When My Friend Asked Me about My Most Favorite Childhood Memory, My Answer was NOT what He Expected

In my previous post, I wrote about my struggles with being different than many of the boys in my class. In elementary school, most of the boys would run off to play soccer during recess. I had absolutely no desire to do that. So, I hung around with the girls. One of my nicknames was Troy, Troy, the Loverboy, because I was always running around chasing the girls.

I didn’t think anything of it at the time. I just didn’t have an interest in playing soccer. It wasn’t that I was opposed to playing with the boys. In fact, I would walk to school and home again with one of my best friends, Matt every day. I remember one time that we both had this eery feeling that we were going to be kidnapped. We looked way down the road and saw a guy riding massive Harley Motorcycle and thought that he was going to be the kidnapper. We ran to my house first, because it was the closest. All the doors were locked. We panicked — hearts beating out of our chests. Terrified that we would never see our families again.

We ran up the hill to his house. Thankfully, his door was unlocked. We stumbled into the house and shoved the door closed behind us. We locked the door and turned on a daytime soap opera so that if the kidnapper tried to get into the house, they would think adults were home.

As we moved into middle school, Matt moved away. I was a shy and awkward kid. Because of my lack of interest in sports, I didn’t really know how to connect with the other boys. The story I was telling myself was that all the other boys loved sports and were amazing athletes. I was the oddball out. It didn’t motivate me to want to learn how to play sports. In fact, I pulled away even further.

As is the case for most middle schoolers, that period of time was the worst. Bully me started and then intensified. My parents were talking about getting divorced. My best friend had moved away. I felt incredibly lonely.

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Internally, I wondered if the boys were right. Was I a freak? Was I a despicable human being? Truthfully, I didn’t wonder — I believed it.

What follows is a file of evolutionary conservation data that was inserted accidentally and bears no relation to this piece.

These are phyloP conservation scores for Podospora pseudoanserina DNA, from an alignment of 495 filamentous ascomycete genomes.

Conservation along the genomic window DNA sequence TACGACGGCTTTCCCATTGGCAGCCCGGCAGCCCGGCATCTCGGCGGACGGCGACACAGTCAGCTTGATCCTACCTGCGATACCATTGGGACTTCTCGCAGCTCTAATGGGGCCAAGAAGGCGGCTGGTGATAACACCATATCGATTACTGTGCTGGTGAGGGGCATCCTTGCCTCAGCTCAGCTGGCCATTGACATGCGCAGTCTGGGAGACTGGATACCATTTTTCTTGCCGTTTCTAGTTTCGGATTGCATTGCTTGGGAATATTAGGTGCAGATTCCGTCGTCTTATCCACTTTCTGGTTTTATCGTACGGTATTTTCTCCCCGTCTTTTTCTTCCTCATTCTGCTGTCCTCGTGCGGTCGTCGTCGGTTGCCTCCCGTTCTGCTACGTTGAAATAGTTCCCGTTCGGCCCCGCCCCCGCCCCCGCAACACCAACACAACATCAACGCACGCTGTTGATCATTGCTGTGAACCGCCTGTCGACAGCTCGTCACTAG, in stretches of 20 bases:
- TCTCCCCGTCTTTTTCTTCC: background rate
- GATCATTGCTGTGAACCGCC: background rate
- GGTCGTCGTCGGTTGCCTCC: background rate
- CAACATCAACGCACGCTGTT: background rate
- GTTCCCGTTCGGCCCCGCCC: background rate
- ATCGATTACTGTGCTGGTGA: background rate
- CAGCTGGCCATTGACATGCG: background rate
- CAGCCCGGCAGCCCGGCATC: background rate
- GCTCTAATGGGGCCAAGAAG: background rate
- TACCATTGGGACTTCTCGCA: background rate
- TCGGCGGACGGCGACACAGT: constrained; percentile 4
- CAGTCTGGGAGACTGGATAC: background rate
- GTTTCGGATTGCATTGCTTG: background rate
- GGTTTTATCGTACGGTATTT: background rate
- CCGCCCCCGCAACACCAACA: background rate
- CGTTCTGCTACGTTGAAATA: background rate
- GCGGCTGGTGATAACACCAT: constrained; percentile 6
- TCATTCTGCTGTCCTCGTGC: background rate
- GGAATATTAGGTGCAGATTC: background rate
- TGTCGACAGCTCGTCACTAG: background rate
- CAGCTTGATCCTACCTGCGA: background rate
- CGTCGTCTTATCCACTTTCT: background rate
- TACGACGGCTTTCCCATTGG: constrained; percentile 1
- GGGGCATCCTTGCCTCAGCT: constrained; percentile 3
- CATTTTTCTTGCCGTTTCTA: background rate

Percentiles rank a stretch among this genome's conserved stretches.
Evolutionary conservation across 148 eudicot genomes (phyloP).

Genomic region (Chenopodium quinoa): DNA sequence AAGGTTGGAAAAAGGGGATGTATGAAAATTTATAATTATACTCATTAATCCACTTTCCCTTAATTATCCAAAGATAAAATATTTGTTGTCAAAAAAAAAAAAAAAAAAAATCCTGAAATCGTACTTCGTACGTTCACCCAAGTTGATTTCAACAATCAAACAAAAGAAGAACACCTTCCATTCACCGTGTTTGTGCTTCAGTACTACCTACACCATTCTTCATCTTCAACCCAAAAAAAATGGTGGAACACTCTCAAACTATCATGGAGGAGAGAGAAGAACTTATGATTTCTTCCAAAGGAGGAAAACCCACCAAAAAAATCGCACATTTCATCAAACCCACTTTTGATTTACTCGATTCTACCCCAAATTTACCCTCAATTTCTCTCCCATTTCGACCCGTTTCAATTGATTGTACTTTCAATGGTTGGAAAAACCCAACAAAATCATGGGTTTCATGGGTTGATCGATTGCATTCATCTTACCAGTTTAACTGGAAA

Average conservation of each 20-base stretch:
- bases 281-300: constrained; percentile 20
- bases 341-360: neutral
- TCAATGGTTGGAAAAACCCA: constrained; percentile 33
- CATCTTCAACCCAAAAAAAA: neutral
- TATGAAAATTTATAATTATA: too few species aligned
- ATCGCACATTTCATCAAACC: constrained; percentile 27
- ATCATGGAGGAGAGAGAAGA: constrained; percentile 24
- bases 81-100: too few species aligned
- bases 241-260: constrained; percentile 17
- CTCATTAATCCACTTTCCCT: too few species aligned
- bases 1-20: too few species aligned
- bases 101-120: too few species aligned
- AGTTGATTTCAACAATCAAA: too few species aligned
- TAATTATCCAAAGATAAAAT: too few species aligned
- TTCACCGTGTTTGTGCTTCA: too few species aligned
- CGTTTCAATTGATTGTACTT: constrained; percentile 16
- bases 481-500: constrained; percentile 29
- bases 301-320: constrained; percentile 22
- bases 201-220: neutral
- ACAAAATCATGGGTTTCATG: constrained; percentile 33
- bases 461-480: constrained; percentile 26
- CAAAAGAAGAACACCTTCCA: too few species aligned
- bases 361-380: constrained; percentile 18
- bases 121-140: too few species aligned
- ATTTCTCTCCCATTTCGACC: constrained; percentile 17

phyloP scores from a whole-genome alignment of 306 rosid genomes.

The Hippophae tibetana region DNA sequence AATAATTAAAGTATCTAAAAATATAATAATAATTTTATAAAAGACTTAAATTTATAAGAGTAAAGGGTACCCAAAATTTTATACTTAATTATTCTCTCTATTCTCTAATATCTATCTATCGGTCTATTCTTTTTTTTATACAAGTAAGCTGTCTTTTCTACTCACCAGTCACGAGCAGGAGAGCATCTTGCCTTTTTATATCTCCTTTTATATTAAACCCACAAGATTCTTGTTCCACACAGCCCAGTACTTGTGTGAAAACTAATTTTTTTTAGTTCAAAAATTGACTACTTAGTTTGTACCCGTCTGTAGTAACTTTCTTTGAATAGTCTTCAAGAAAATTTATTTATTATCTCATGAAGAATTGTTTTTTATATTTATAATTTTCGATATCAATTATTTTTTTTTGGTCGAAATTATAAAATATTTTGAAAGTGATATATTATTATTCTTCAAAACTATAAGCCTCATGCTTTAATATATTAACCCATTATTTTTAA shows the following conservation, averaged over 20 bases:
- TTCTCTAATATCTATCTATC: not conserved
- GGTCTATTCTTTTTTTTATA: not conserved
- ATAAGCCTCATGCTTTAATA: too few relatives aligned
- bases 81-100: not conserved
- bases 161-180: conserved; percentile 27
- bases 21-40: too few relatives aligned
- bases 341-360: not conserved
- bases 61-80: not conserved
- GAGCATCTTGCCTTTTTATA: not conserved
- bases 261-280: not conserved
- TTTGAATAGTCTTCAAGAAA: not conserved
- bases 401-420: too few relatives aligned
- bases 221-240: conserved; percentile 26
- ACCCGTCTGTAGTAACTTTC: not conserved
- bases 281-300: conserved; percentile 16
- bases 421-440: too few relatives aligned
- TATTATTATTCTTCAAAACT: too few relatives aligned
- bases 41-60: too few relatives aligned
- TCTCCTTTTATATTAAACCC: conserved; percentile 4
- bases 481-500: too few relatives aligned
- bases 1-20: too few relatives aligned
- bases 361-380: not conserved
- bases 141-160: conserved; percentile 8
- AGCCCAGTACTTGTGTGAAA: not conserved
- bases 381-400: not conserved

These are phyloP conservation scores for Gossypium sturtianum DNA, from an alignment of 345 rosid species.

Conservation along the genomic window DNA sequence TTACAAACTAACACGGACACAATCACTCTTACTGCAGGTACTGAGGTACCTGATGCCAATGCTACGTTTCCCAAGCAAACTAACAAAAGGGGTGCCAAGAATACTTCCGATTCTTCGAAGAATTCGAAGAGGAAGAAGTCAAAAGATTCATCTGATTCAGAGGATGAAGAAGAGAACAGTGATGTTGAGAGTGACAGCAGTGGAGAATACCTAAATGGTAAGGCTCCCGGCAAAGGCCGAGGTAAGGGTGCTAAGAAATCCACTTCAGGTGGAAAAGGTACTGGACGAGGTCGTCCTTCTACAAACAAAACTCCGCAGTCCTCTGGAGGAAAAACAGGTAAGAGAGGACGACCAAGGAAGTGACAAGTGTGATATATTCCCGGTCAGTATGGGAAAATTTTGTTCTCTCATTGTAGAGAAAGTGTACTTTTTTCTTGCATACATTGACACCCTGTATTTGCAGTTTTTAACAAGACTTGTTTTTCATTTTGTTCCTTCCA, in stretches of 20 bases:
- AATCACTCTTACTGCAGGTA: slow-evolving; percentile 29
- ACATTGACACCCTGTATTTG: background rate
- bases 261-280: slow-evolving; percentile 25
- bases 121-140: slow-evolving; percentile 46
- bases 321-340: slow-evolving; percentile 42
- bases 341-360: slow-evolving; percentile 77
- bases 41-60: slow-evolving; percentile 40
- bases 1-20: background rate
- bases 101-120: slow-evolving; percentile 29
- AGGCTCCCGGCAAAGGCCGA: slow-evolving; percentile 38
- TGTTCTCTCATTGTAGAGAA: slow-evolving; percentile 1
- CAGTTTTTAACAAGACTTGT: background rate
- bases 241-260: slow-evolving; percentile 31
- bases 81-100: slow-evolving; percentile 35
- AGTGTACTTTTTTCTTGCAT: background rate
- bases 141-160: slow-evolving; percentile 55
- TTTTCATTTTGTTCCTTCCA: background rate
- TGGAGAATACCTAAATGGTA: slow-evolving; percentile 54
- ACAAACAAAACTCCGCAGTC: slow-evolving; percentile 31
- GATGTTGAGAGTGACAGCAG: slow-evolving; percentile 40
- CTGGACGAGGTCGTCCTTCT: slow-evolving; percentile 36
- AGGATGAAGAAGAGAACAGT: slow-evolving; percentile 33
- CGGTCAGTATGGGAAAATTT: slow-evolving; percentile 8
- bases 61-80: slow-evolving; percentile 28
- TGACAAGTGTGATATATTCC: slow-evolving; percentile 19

There is a difference between fitting in and belonging. I soon became a people pleaser — a social chameleon depending on who I was hanging around. I was a follower, not a leader. That only amplified what I believed about myself — I was a loser. I was no good. I was not enough.

So, the other day, one of my friends called me up and asked me a question, “What is your most favorite childhood memory?”

A memory immediately popped up in my head and surprised both of us. I remembered snuggling with my grandmother and flapping the wrinkly skin hanging down from her upper arm. I loved how she smelled like Ivory soap. I loved the smoothness of her skin. Mostly, I loved her. And she loved me.

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When my parents made the decision to adopt me, one of their biggest worries was that my grandparents wouldn’t accept me because I wasn’t blood. Those fears were washed away the instant my grandmother saw me for the first time. We had a special connection from that moment forward. She has passed on now, but I still feel her near me sometimes telling me how much she loves me and how special I am to her.

As surprising as that memory was, I realized just how profound a simple experience like that can make a huge difference in someone's life. For that moment, and every other moment I shared with my grandmother, I didn’t believe that there was something wrong with me. I just knew I was loved.

It is so easy for us to be bullied by our shadows of shame — to find ourselves agreeing with the lies that we are not enough. That is why it is so critically important to reflect on experiences like me and my grandmother when someone helped us feel like we matter — that we are enough.

Looking back on my life, I can see so many people who loved me. It’s hard to see it when we are caught up in painful memories. Spending even a few moments reflecting on how someone loved us can help us shift out of the pain and into peace. Maybe you had someone like that in your life? If you could let that person know how they blessed your life, what would you tell them?



Amazon-Best Selling Author of Finding Peace: Healing from Loss, Neglect, Rejection, Abandonment, Betrayal, and Abuse. Learn more at findingpeaceconsulting.com.

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Troy L. Love, LCSW

Amazon-Best Selling Author of Finding Peace: Healing from Loss, Neglect, Rejection, Abandonment, Betrayal, and Abuse. Learn more at findingpeaceconsulting.com.